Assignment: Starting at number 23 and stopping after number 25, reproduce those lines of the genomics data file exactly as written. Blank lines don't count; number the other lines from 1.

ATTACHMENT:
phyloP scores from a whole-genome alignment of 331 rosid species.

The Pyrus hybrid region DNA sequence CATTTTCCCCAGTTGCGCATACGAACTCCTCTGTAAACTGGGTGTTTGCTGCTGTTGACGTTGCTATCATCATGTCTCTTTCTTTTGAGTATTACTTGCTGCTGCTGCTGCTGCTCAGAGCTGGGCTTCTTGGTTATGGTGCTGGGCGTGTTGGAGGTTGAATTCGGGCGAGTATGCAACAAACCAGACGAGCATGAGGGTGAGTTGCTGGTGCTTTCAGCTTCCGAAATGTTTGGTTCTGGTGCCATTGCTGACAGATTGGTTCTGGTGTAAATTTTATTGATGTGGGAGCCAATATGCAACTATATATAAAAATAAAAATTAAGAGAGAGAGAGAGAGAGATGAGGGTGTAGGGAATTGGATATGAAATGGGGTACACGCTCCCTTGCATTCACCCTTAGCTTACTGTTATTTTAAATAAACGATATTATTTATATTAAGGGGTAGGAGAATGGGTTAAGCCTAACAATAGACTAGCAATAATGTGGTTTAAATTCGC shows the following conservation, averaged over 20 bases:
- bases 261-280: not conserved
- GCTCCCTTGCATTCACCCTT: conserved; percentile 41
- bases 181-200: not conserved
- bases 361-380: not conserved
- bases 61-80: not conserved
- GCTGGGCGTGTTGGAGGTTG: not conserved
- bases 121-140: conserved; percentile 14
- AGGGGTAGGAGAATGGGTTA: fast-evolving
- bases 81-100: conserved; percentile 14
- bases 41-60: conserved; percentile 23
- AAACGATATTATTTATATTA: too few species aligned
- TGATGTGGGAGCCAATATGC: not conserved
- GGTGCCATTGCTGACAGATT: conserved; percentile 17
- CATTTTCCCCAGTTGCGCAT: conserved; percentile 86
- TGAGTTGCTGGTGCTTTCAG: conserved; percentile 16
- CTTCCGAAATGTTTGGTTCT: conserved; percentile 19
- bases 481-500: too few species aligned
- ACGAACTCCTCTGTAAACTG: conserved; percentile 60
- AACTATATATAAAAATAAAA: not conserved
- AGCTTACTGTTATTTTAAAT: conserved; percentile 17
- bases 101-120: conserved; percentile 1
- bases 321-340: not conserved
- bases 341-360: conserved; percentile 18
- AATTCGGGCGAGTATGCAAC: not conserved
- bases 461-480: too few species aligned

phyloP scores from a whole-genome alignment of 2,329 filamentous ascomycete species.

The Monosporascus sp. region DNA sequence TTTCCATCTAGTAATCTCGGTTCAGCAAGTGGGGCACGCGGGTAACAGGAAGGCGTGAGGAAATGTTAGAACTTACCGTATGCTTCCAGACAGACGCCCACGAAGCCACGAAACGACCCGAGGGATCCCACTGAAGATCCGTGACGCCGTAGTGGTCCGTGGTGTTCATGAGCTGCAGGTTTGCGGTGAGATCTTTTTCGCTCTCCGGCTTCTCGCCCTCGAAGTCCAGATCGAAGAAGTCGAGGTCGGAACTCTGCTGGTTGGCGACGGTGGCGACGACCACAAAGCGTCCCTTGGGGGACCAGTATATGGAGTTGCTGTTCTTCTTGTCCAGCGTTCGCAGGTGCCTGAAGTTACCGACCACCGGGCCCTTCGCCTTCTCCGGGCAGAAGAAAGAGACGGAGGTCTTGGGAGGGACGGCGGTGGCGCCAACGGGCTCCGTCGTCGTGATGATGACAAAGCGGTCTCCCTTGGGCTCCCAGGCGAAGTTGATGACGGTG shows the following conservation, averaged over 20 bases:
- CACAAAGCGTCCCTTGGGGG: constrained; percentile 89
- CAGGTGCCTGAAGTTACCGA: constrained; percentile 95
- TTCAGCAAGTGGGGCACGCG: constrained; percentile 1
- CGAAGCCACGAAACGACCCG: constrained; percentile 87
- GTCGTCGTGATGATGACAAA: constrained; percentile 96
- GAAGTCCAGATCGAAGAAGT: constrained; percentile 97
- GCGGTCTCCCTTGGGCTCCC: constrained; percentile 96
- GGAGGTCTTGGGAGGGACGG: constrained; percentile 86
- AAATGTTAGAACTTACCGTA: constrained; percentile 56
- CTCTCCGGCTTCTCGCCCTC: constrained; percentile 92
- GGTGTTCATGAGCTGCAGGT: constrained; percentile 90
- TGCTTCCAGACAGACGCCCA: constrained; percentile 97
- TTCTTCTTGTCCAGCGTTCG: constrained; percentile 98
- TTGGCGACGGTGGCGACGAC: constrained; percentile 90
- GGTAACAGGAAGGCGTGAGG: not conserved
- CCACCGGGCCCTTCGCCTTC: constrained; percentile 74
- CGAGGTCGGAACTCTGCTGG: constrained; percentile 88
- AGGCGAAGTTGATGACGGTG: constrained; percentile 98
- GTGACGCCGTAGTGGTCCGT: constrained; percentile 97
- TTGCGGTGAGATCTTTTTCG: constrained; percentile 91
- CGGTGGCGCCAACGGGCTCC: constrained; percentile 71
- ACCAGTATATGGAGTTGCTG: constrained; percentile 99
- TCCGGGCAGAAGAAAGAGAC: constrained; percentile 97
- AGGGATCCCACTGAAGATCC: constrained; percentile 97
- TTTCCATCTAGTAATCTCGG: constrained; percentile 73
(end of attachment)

- bases 101-120: conserved; percentile 1
- bases 321-340: not conserved
- bases 341-360: conserved; percentile 18